Portugal: President calls early parliamentary elections on January 30, 2022

The ballot should normally have been organized in the autumn of 2023. But the Portuguese President, the conservative Marcelo Rebelo de Sousa, announced, Thursday, November 4, the dissolution of Parliament and the convening of early legislative elections on January 30, in order to overcoming the deadlock caused by the rejection of the 2022 budget by the socialist government, at odds with its former far-left allies.

The some nine million voters will be called to the polls for the third time in the space of a year, after the presidential election last January and the municipal elections at the end of September.

The rejection of the budget “Totally reduced the government’s support base”, while 2022 will be “A decisive year for the sustainable exit from the pandemic and the social crisis which has hit us”, argued the head of state in a televised address on Thursday evening. “In times like this, in a democracy, there is always the solution, without drama or fear (…), to give the voice back to the people ”, said the head of state. The Council of State, an advisory body, approved on Wednesday Marcelo Rebelo de Sousa’s proposal to dissolve Parliament after the rejection of the draft budget.

Antonio Costa, who arrived in 2015 at the head of a minority government supported by the Left Bloc and the Communist Party, had already promised to campaign for “A strong, stable and lasting majority”. On the right, the two Conservative parties are plagued by internal divisions that may benefit the far-right Chega party. Opposition leader Rui Rio risks his seat in the December 4 by-elections, which will serve as his primary opponent of MEP Paulo Rangel.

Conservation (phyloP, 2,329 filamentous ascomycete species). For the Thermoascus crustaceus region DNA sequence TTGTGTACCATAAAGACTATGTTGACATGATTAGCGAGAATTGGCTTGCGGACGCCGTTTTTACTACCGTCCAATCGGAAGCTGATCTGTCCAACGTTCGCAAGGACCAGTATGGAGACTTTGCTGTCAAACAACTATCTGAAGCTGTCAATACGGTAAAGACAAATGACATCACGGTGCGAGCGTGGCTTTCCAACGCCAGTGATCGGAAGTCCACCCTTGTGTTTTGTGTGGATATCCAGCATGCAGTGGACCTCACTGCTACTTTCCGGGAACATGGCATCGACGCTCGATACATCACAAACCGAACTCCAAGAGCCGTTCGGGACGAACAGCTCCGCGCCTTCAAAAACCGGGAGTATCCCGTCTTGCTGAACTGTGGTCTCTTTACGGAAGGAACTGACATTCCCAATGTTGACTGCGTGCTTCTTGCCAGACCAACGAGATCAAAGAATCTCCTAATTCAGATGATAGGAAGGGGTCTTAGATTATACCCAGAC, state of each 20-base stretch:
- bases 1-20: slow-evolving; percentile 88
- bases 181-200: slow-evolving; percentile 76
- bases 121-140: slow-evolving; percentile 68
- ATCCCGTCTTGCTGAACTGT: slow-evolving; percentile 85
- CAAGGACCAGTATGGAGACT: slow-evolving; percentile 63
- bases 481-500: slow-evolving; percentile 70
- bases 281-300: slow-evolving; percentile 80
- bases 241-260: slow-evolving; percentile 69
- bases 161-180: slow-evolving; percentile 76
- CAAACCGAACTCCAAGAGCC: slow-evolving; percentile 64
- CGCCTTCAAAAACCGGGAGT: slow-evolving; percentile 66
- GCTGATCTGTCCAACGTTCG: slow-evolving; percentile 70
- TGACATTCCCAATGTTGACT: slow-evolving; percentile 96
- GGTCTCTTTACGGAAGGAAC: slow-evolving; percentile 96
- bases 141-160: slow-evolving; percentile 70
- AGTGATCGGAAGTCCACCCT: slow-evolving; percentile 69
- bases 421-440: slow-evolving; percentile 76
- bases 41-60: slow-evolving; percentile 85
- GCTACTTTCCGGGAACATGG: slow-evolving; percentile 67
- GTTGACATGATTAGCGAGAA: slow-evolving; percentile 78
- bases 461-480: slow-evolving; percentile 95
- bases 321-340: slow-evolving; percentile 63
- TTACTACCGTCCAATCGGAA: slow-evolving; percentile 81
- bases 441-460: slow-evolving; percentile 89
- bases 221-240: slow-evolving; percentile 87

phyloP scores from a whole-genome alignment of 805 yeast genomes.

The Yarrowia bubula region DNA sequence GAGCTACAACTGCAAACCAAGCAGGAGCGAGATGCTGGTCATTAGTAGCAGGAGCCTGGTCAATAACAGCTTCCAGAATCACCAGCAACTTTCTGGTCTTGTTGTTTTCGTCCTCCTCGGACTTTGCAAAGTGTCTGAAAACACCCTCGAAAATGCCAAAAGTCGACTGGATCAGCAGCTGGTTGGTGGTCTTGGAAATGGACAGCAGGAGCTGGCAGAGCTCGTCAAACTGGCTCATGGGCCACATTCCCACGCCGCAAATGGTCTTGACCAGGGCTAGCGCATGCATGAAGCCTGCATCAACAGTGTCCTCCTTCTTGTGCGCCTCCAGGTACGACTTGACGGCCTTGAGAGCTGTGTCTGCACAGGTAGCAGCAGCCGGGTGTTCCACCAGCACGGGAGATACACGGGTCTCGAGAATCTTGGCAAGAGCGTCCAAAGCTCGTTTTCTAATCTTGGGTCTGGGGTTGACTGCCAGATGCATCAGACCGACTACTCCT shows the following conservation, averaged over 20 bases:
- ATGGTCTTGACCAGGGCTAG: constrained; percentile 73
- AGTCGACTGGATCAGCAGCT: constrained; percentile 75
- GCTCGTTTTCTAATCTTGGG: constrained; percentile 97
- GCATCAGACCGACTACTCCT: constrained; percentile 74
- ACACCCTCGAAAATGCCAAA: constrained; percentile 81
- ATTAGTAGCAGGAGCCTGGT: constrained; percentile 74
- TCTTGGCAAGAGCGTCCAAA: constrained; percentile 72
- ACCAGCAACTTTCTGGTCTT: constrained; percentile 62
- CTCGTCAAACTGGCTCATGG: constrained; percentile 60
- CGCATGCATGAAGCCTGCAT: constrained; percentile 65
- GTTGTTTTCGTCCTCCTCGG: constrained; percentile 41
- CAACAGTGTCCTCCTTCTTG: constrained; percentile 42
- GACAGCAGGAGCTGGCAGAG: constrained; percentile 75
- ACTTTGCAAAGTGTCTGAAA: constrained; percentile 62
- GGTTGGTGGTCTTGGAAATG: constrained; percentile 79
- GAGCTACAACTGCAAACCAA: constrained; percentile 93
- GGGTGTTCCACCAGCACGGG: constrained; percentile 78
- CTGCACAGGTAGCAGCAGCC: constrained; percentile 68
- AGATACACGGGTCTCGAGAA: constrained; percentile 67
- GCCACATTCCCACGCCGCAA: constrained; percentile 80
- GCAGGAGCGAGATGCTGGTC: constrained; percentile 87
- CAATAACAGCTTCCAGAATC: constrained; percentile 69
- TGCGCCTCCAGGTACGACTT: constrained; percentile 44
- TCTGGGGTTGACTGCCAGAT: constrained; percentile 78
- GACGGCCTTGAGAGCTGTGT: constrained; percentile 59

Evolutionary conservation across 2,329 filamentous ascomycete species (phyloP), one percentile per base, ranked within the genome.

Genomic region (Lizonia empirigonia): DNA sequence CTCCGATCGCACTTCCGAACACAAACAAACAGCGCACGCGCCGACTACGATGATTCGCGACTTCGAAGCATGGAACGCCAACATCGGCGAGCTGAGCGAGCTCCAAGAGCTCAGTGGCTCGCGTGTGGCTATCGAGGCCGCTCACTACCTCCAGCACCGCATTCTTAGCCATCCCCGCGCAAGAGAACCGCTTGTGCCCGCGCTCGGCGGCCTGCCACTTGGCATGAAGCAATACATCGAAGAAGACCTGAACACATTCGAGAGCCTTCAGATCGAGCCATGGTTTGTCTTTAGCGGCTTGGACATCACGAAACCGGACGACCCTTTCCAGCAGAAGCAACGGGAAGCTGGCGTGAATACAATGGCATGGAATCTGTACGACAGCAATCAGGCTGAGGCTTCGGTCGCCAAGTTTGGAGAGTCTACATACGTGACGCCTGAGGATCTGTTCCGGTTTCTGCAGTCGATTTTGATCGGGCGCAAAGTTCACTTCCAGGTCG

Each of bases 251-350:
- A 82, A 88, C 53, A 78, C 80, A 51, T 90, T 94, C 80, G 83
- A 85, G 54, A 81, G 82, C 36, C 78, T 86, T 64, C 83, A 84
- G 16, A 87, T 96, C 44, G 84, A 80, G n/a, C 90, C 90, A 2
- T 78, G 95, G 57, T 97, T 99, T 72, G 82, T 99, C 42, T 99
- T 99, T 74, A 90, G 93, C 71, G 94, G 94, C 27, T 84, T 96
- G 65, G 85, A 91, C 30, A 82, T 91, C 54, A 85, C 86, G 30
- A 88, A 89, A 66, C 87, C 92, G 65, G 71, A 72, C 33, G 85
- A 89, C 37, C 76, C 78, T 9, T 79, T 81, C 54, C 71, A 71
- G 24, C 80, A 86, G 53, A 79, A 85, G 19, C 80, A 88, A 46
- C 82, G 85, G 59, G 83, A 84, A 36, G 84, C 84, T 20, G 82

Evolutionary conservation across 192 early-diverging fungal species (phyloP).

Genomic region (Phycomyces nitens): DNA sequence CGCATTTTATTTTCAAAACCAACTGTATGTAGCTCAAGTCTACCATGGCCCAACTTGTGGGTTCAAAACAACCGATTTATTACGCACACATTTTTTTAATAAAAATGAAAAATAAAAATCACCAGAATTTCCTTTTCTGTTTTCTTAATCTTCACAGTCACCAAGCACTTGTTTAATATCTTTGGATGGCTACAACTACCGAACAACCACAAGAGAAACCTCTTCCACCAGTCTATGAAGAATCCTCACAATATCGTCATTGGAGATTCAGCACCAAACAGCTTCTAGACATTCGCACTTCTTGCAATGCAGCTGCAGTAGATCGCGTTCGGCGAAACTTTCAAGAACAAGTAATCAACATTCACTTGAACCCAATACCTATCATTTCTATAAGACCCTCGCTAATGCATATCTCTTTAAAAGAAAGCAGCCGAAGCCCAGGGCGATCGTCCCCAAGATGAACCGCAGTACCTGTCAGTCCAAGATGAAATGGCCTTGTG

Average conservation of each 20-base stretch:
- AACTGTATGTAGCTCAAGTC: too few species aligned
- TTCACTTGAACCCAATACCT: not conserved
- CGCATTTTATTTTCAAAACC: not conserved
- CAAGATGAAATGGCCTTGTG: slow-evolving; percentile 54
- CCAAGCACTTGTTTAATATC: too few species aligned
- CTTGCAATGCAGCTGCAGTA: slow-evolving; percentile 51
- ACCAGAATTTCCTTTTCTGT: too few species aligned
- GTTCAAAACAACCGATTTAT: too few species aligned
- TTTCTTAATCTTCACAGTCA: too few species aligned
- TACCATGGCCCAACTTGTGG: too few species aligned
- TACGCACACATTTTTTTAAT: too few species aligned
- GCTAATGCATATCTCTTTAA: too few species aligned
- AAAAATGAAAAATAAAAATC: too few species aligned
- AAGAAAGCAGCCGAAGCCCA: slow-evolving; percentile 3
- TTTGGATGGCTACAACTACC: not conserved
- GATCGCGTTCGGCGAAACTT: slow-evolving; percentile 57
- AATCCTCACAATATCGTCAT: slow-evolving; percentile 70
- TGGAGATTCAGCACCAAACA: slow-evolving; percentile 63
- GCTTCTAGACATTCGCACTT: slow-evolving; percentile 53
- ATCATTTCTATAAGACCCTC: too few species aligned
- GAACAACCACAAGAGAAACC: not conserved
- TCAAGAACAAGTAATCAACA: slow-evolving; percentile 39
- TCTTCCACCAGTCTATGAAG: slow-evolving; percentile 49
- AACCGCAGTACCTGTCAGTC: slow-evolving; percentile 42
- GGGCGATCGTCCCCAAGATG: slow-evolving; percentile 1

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Finance law to revive the economy

Even before the rejection of the finance bill for 2022, which plunged Portugal into crisis a week ago, the president had warned that this would have the consequence of bringing forward the date of the legislative elections normally scheduled for the autumn. 2023. The Head of State sought to force a compromise between the government and the parties of the radical left because, according to him, the finance law was ” basic “ to revive the economy thanks to European funds from the post-covid recovery plan.

On October 27, the radical left parties voted alongside the right-wing opposition to reject the finance bill submitted by the minority government, sealing the end of the alliance that had allowed it to rule Portugal since. end of 2015.

Pending the organization of the poll, Mr. Costa, who has ruled out resigning on his own and promised to lead the Socialist campaign, will remain at the head of a government with reduced powers.

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Le Monde with AFP and Reuters

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Portugal: President calls early parliamentary elections on January 30, 2022